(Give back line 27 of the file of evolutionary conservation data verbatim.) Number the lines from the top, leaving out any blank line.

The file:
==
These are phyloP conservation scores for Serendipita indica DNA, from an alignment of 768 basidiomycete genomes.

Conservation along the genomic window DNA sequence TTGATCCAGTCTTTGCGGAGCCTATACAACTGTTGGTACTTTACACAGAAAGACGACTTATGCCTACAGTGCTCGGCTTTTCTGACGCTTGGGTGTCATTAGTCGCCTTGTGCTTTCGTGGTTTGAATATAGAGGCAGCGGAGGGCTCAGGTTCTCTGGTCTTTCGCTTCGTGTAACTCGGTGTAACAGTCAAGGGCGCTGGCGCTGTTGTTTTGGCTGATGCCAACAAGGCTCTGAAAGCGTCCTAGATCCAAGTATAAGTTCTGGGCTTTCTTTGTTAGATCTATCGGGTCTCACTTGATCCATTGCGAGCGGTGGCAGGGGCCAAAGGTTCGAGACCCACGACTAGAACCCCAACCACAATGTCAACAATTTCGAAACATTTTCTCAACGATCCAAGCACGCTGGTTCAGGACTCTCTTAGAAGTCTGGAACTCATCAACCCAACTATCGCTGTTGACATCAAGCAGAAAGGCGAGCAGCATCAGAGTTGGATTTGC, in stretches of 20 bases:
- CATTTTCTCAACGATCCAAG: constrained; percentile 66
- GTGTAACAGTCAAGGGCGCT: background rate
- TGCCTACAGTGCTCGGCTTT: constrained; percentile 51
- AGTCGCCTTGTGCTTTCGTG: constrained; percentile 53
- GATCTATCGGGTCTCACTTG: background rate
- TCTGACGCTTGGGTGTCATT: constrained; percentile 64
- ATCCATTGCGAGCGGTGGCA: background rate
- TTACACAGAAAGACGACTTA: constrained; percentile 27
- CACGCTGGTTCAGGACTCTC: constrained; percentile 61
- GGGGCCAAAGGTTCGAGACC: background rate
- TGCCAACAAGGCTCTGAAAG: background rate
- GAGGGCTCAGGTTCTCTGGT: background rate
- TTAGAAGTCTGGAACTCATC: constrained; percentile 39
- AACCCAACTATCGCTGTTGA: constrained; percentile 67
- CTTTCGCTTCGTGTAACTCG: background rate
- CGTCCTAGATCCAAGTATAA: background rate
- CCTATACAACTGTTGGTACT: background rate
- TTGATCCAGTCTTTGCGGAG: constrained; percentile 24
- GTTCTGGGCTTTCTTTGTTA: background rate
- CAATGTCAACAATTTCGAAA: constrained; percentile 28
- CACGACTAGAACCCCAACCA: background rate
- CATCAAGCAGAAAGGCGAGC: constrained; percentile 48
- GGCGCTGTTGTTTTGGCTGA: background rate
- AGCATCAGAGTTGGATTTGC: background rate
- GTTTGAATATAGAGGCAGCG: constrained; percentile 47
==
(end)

- GTTTGAATATAGAGGCAGCG: constrained; percentile 47